Deeds, short for ‘Digital Electronics Education and Design Suite,’ is a set of educational tools for digital Electronics that adopt learn-by-doing approach. Developed by the University of Genoa, Italy. We hope you find it as useful as we did
Deeds was conceived by the University of Genoa, Italy, as a suite of simulators, tools and learning material for digital electronics design. It helps students acquire theoretical foundations, analysis and problem solving capabilities all over the design electronics domain, and practical synthesis and design skills. Its approach is characterised by the mantra of “learning-by-doing.”
Deeds covers the following areas of digital electronics:
1. Combinational logic networks ranging from simple gates to decoders, encoders, multiplexers and demultiplexers
2. Sequential logic networks from a simple flip-flop to the slightly less simple registers and counters
3. Finite-state machine design and microcomputer programming (at Assembly level) along with micro-computer interfacing
4. Field-programmable gate array programming
Tools and features
Simulators are integrated around two HTML browsers: an HTML main browser to navigate on the Internet, where students can find lessons, exercises and laboratory assignments, and an assistant browser, which assists students in their work. These browsers allow you to launch all the tools and also interact with them. Hence the browsers can now control editors and simulators, and realise a true interaction between theory and practical results. The main Web browser of Deeds, when activated, shows an HTML page that allows you to connect to the Deeds website and to the ‘online’ learning material developed at DIBE (University of Genoa).
The assistant HTML browser has characteristics similar to those of the main browser but it is customised to assist students in their work. This browser is used to open lessons, exercises and laboratory assignments. Similar to the main browser, the assistant browser has been conceived around the standard Microsoft WebBrowser component. All the objects visualised on a webpage can be made ‘active.’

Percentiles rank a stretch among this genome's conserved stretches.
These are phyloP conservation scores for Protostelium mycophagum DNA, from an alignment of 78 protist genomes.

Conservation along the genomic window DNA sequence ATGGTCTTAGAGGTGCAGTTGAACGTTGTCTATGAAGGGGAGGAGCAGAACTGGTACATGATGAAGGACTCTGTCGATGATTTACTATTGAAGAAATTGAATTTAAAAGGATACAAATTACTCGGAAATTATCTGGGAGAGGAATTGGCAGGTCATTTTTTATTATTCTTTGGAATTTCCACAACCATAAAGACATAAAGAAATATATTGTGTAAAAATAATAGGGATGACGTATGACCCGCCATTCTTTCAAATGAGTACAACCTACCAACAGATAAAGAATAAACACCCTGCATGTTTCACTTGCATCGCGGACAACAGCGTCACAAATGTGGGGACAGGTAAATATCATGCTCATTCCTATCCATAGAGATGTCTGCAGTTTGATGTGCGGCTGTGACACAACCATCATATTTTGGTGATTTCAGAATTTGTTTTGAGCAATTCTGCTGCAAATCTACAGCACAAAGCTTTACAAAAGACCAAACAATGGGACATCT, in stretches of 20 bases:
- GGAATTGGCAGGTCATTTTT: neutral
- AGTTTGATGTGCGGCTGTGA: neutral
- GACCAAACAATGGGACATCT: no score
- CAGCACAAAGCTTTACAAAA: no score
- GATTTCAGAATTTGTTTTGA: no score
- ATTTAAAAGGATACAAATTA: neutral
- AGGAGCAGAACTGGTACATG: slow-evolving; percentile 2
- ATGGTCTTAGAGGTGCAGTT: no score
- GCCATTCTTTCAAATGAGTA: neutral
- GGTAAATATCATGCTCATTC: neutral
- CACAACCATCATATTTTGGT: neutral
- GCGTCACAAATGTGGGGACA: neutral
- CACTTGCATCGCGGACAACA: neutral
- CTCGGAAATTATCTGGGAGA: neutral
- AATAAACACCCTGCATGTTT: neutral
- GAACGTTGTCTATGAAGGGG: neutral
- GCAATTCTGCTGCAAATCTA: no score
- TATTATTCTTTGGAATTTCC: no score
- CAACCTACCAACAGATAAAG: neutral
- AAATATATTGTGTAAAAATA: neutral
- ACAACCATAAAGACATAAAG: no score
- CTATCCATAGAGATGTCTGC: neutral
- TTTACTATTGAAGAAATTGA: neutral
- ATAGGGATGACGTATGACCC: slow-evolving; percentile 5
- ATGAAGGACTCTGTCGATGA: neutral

There is a schematic digital circuit editor in addition to a component datasheet support. The software houses an interactive circuit animator (to experiment with components and simple networks directly on the schematics), an interactive logic simulator (with a timing diagram tracer to analyse events in the logic networks and to interact step-by-step with the circuit) and a finite-state machine editor/simulator (the algorithm for which is described using the ASM graphical editor). It also contains a microcomputer board emulator (the board includes an 8-bit CPU, ROM, RAM and the requisite input/output ports) and an assembler/interactive debugger module. The schematic editor lets you connect traditional logic circuits with sub-systems with the help of a finite-state machine editor and a microcomputer emulator. Hence it is possible to experiment with systems controlled by state machines and microcomputers with port interfacing and low-level programming of embedded systems.
Digital circuit simulator d-DcS appears to the user as a graphical schematic editor with a library of simplified logic components customised to pedagogical needs and not describing specific commercial products. As mentioned earlier, the schematic editor allows you to build simple digital networks composed of gates, flip-flops, predefined combinational and sequential circuits, and custom-defined components, which are defined as finite-state machines. Simulation can be interactive or in timing-mode.
In interactive mode, the student can animate the digital system in the editor, thereby controlling its inputs and observing results. This is the simplest way to examine a digital network and hence highly useful for beginners.
In timing mode, the behaviour of the circuit can be analysed by a timing diagram window, in which the user can define graphically an input signal sequence and observe the simulation results. This mode is analogous to professional simulation.
Finite-state machine simulator d-FsM allows graphical editing and simulation of finite-state machine components using the algorithmic state machine paradigm. The tool allows local functional simulation of finite-state machines, which is user-designed with runtime display of relationships between state and timing evolution. Components produced by d-FsM can be directly used in d-DcS and inserted into any digital circuit. These can also be exported in VHDL language. A general-purpose finite-state machine software simulator helps students to enhance their design skills and also facilitates transition from pedagogical to professional field by introducing CAD methodologies.